WHO WAS THAT?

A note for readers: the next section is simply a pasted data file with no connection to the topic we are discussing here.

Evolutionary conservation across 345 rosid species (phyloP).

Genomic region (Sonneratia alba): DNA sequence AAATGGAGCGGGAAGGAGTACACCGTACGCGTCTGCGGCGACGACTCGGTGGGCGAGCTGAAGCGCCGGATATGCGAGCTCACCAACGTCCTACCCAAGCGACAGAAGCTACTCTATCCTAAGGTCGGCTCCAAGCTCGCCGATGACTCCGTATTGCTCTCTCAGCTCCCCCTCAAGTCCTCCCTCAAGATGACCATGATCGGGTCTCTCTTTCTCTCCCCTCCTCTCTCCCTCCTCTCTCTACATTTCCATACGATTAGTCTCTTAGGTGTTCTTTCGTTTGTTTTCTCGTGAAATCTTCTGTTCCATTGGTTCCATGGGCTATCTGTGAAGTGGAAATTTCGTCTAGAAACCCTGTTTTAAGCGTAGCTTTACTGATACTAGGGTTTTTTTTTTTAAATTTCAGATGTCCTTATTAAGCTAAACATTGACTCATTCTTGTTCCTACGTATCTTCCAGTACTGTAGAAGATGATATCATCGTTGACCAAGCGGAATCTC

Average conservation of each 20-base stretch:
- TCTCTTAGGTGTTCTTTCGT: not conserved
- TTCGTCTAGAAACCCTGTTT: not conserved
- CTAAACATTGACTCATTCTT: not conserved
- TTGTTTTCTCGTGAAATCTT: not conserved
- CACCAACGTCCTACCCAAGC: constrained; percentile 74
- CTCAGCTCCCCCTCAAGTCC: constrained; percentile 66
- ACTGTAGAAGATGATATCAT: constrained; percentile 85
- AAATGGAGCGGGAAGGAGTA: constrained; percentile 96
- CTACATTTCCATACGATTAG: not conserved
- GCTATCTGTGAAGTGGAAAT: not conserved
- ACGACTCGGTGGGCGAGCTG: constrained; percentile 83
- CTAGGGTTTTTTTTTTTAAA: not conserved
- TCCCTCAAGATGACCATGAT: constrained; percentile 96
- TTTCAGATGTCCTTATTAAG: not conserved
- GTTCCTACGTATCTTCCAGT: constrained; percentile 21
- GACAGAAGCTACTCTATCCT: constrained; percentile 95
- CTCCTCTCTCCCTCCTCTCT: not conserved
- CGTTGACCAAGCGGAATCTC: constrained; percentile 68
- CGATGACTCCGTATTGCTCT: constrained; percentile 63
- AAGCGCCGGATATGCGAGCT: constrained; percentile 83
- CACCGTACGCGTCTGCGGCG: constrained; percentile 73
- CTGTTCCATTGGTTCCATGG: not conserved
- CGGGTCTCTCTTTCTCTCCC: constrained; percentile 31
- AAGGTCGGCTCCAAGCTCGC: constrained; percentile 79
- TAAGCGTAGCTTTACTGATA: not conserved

Ah, Governor… Governor Vandever. The Governor of Georgia called and said, "Look, you know, I'll get the son of a gun out of… out of jail if you won't issue a public statement. Believe me, I'll get him out." And Kennedy, so Kennedy called me and said, "Look, we can't issue the statement because what we want is to get him out, and the Governor says he'll find a way to get him out." So there was no statement. But then the government… the Governor dragged his feet. Whether he was going to do it, or not really going to do it or how long, nobody knew. And day after day the question was, what would you do? And Kennedy having promised not to issue the public statement was sort of locked for those days. And the idea came to ah, me and… and backed by some… by Louis Martin and others in the civil rights campaign that why shouldn't he just call Mrs. King. She was pregnant. She was very anxious. She had been on the phone to me telling about how worried she was, and the thought came, why can't Kennedy at least just call her and say, we're working at it, we're going to get him out. You have my sympathy. A personal direct act. And we then said, you know, how do we get this to him? He was out in the field. He was in… um, I think in downstate Illinois then. And um, we couldn't get through. Nobody would answer us. And finally we called Sargeant Shriver and said, "Look, you know, here's an idea, but you know, nobody wants to hear us from the civil rights section right now, because we'd been bothering them too much. And he said, that's a wondeful idea. You know, hang up. I'll get to O'Hare International Inn where Kennedy is for another hour and a half and I'll put the idea to him. Shriver got there. He looked around, he saw the… the strategists of the campaign, and he said, if I bring it up it'll never go through because the… the wise guys will all have reasons why it shouldn't be done. So he waited until Sorenson went off to work on a speech and Salinger to meet the press, and O'Donnell went into the bathroom and finally Shriver said to Kennedy, "Why don't you just call Mrs. King. You wanted to know what you could do. Give her your support and sympathy."